The Denver Post discovered the Town of Craig in a Sunday article, but presented a rather sterile perspective of the federal trifecta of economic chaos racing towards the region.
The article includes the obligatory quotes from folks who are worried, a lot of facts and figures, and a glimpse of the impact the court’s ruling will have if the Colowyo mine is shuttered.
But the story neglects to realistically examine how the unholy convergence of the EPA, Interior Department, and a federal judge’s ruling, threatens to shutter the entire economy.
At stake are the 200 mining jobs that are threatened by a questionable court order, the result of a lawsuit brought by radical environmentalists. Then there are the power plants the coal fuels, which are also threatened by the new voluntary EPA carbon rules Gov. Hickenlooper has ordered the state to obey. And finally there’s the proposed endangered species listing of the sage grouse that proposes to shut down the West for natural resources business.
The article completely misrepresented the impact the sage grouse listing will have on the ranching industry.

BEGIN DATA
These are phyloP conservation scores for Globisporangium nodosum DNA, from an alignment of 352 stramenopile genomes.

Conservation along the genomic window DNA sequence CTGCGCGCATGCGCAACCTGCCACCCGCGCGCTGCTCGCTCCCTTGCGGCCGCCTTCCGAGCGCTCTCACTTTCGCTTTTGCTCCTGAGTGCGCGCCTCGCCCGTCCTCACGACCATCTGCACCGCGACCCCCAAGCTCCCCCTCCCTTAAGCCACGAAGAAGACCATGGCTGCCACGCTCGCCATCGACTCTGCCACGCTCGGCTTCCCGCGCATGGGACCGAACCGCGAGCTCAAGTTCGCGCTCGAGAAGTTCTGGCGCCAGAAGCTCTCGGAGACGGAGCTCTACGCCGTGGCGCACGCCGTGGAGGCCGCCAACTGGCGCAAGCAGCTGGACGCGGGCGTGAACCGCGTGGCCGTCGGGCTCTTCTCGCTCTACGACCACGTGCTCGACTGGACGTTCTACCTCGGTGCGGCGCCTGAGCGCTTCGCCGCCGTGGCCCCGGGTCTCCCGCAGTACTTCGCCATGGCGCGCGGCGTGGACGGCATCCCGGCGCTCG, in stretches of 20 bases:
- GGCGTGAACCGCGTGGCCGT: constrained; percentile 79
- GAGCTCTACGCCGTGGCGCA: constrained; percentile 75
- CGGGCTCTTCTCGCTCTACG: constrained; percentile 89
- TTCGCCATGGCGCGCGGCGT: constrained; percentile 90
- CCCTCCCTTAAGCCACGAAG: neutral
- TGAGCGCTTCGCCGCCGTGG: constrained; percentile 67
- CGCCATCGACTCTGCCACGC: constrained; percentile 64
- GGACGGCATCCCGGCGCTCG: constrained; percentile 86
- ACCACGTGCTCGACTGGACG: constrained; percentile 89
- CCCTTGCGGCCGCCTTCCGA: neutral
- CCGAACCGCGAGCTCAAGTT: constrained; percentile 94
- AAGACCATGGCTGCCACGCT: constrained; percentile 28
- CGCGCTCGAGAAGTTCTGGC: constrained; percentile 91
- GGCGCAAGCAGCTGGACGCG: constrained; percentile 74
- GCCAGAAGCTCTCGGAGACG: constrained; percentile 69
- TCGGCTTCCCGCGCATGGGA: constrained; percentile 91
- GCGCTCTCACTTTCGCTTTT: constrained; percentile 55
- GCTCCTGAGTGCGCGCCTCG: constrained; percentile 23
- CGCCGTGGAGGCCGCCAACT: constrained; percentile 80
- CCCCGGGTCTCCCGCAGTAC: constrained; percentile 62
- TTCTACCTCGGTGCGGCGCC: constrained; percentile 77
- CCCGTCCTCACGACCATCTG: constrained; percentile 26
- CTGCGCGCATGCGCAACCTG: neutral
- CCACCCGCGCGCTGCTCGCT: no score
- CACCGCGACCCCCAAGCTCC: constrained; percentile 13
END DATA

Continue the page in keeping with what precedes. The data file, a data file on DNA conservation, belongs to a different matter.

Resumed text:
The BLM estimates only 69,000 acres of prime sage grouse territory — out of 556,300 federal leased acres — will be closed to oil and gas development and there will be no broad restrictions on grazing.
However, this is the new
threat rule for grazing, and the grouse hasn’t even been listed yet:
The closure of grazing allotments and pastures will be considered to manage the area as a forage reserve. New grazing permits will be dependent upon its effects on grouse habitat.
We consider the threat of closed grazing allotments or revocation of permits to be a “broad restriction.”
The headline on the article is itself misleading, and sets the stage for the paper’s viewpoint:
Moffat County facing fate of the changing West
It’s not that the West is changing so much, it’s liberal billionaires like Tom Steyer who view our backyard as their privileged playground, and they are paying major bucks to fund Big Green to lobby Washington and get their way.
The Post’s preferred solution, they touted, was for Northwest Colorado to reinvent its economy to focus on outdoor business.
Sadly, and ironically, this too would be in vain if the sage grouse is listed as an endangered species, as the outdoors would be declared private property for that damn bird and a “No Trespassing” sign erected.
The Post did make one valid point: this is a wake-up call, but it’s to protect the economy we have, and our entire western way of life.